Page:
Can the Machine Know You Are Just Being Sarcastic?

Researchers claim to have come up with an artificial intelligence program that can detect sarcasm on social media platforms

There’s an old joke about the bored engineering student slouched in the back of the Remedial English Grammar and Composition class. The instructor was lecturing on the use of negatives. In some languages, she explained, negatives can be piled on top of one another without changing the overall negative (“no”) meaning. But in English, adding two negatives together creates a positive. For example: “I am never going there again.” means just what it says (“never”). but “I am not ‘never going there again’” means that maybe you are going there again (“yes, if some changes are made”). The first negative negates the second. The teacher went on to say, “But there is no language in the world in which two…

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Aliens Invade

Sci-Fi Saturday: In Fenestra, the Aliens Land in a Domestic Drama

As the alien ships loom worldwide, the cheating boyfriend thinks he can just come back…

“Fenestra” (2020) at DUST by Jason Sheedy (May 13, 2021, 3:49 min) “A heartbroken woman must contend with a cheating boyfriend — and an incoming alien invasion.” Review: Okay. What if the aliens land just as a guy wants his woman to know that he is sorry for cheating on her after six faithful years. Of course, he counts on coming back to her amid the chaos. But maybe his stepping out was happening at just the right time for her… Who is she anyway? Erin Ownbey does a good job of looking pretty fed up and Brett Brooks of just not getting it. Impressive alien ships. “Fenestra” is under four minutes in length, which is handy if you would…

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A man likes a big paper box in the apartment. A emotional man fondle a big package in the empty room.

Sci-fi Saturday: Why You Do NOT Want To Duplicate Yourself

“The Unboxing Video” offers philosophy as well as dark comedy around the question of what being “oneself” means

“The Unboxing Video” (2019) at DUST by Scott Pickett (April 27, 2021, 12:07 min, film info here. Language warning.) Unboxing? “Unboxing is the act of documenting oneself, mostly on video, of opening a packaged product from a box and displaying, reviewing, and showing off its contents.” – Dictionary.com “One man attempts to make the greatest unboxing video in the world. Not an easy task as at every twist and turn he unknowingly reveals more about himself than anything else.” Review: James, a lonely man, decides to replicate himself via a body scan, a DNA swab, and a brain upload. He invites us to watch as he unpacks his boxed replicant, James 1.0. But when James turns the replicant on, he…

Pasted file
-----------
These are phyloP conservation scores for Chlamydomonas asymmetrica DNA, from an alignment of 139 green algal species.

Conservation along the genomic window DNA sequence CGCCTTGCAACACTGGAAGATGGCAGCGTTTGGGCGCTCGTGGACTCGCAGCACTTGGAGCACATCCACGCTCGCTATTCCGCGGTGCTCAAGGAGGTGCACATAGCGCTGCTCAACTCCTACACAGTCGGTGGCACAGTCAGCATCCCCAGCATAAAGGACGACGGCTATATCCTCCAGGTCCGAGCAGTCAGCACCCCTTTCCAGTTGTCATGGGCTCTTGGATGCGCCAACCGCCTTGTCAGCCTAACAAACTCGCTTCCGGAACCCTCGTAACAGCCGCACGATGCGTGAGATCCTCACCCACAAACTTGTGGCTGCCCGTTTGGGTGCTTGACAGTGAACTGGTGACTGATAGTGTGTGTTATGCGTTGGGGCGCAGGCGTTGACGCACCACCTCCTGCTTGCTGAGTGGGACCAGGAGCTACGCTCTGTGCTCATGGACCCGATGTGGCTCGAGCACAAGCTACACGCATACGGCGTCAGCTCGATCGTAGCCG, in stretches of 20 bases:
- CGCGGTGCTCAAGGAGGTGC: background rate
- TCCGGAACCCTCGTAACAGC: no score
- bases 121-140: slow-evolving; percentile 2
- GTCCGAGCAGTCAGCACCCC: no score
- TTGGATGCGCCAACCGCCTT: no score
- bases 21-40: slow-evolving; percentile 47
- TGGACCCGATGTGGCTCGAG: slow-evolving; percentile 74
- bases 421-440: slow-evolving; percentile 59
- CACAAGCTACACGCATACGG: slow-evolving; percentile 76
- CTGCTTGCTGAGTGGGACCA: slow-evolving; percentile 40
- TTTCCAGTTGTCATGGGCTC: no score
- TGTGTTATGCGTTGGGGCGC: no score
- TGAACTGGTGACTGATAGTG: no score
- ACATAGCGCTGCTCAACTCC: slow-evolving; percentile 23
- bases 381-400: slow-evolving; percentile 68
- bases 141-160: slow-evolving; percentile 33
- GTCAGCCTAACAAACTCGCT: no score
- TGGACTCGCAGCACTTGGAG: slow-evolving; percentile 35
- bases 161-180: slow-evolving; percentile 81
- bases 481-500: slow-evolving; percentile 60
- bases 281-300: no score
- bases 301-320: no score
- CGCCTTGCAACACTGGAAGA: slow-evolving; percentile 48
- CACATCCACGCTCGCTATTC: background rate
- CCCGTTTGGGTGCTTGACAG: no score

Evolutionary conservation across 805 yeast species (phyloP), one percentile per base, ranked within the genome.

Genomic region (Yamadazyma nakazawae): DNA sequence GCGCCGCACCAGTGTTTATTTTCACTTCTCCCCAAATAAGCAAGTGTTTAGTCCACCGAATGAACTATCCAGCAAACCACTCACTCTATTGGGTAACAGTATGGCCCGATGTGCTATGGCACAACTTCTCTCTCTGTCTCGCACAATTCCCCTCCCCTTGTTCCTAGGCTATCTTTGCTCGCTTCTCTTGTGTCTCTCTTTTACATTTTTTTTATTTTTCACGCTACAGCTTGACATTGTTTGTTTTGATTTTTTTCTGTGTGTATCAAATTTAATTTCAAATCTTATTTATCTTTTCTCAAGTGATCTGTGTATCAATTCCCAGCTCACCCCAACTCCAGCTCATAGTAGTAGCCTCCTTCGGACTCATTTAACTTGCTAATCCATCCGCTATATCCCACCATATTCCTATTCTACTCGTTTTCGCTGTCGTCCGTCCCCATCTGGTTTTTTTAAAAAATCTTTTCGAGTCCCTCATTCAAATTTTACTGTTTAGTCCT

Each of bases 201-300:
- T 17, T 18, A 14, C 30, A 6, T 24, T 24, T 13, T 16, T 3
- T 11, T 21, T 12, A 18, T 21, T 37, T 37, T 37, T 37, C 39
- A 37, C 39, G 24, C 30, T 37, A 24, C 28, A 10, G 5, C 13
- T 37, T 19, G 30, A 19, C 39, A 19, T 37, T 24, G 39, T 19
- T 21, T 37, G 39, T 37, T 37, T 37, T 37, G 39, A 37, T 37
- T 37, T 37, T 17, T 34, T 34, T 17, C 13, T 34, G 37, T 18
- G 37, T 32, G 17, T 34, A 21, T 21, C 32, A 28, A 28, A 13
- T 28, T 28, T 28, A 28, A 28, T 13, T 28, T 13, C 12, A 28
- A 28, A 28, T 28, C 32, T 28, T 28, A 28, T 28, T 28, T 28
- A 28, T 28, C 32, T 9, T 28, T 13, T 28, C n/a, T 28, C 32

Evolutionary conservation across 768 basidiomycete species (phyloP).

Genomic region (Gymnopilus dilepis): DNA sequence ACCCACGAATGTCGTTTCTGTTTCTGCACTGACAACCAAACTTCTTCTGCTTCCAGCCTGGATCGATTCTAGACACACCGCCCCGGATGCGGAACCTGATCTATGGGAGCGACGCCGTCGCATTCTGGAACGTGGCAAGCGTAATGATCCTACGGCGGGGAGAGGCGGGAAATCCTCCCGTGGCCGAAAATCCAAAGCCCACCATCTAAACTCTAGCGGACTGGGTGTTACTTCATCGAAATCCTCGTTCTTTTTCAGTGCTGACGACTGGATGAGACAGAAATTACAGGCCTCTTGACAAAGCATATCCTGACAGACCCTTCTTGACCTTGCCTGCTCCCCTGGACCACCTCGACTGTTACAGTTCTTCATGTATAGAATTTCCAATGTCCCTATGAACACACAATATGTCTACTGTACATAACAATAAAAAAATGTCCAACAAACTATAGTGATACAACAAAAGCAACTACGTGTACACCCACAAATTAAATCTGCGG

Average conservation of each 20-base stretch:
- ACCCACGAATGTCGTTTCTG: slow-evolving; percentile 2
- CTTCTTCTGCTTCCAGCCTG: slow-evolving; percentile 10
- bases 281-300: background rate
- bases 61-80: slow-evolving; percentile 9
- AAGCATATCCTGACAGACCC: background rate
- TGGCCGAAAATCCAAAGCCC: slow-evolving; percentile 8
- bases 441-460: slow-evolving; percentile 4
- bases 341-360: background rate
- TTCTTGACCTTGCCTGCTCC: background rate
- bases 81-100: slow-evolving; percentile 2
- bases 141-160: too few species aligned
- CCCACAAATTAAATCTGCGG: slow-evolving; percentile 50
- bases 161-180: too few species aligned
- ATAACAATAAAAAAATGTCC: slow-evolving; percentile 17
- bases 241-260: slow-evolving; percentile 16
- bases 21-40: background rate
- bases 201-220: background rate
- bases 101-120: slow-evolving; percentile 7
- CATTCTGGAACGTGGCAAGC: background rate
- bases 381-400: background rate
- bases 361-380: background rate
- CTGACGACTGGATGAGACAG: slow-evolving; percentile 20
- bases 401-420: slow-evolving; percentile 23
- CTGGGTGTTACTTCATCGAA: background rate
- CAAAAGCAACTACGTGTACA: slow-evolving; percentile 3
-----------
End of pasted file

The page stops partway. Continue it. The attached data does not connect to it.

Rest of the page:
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Flowers and a toy on a lamppost in memory of the person who died at this place

Sci-fi Saturday: Could Stored Memories Bring Back the Dead?

A nerd sees a way to bring back his friend Adam from Adam’s girlfriend’s memories

“Adam 2.0” (2020) by Devin Dilmore and 101Exit (April 29, 2021 at DUST, 11:45 min.) “Two friends take a high tech risk for the chance to talk to their best friend one more time.” Review: The “main memory storage facility” on the U.S. West Coast has been destroyed, possibly by terrorists, and household memory storage capsules may be leaking deadly radiation. But two people, played by Caleb Thomas and Andrea Fantauzzi, have found a way to save their memories during the crisis. They attempt to recreate a dead friend, Adam (Chris Bradley), that way. Could the same technology that can store human memories “offsite” be used that way? But then a bigger question arises when one character asks, “Will it…

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Happy april fool's day and funny pranks concept with a pair of comical glasses with bushy eyebrows and thick mustache isolated on blue background with copy space

Comedy: An Endangered Art Form in the Age of Rage?

A deeper issue underlies the current posturing against the Babylon Bee and the cartoon skunk PePe LePew

The Babylon Bee, an evangelical Christian satire site, has become unFunny to much of the elite commentariat of our day. The comedy gold the commentariat attacks has created says a good deal about the role of Big Social Media in funnelling and shaping our culture. Many commentators were not used to hearing their icons mocked, even gently. By 2019, fact-checking site Snopes started “fact-checking” obvious satire and the Bee responded (of course) with ridicule. But a New York Times headline of the day raises the issue that must really have been nagging at many aspirants to social power: “Satire or Deceit? Christian Humor Site Feuds With Snopes.” The Bee has its defenders, notably David French: Snopes has fact-checked whether Democrats…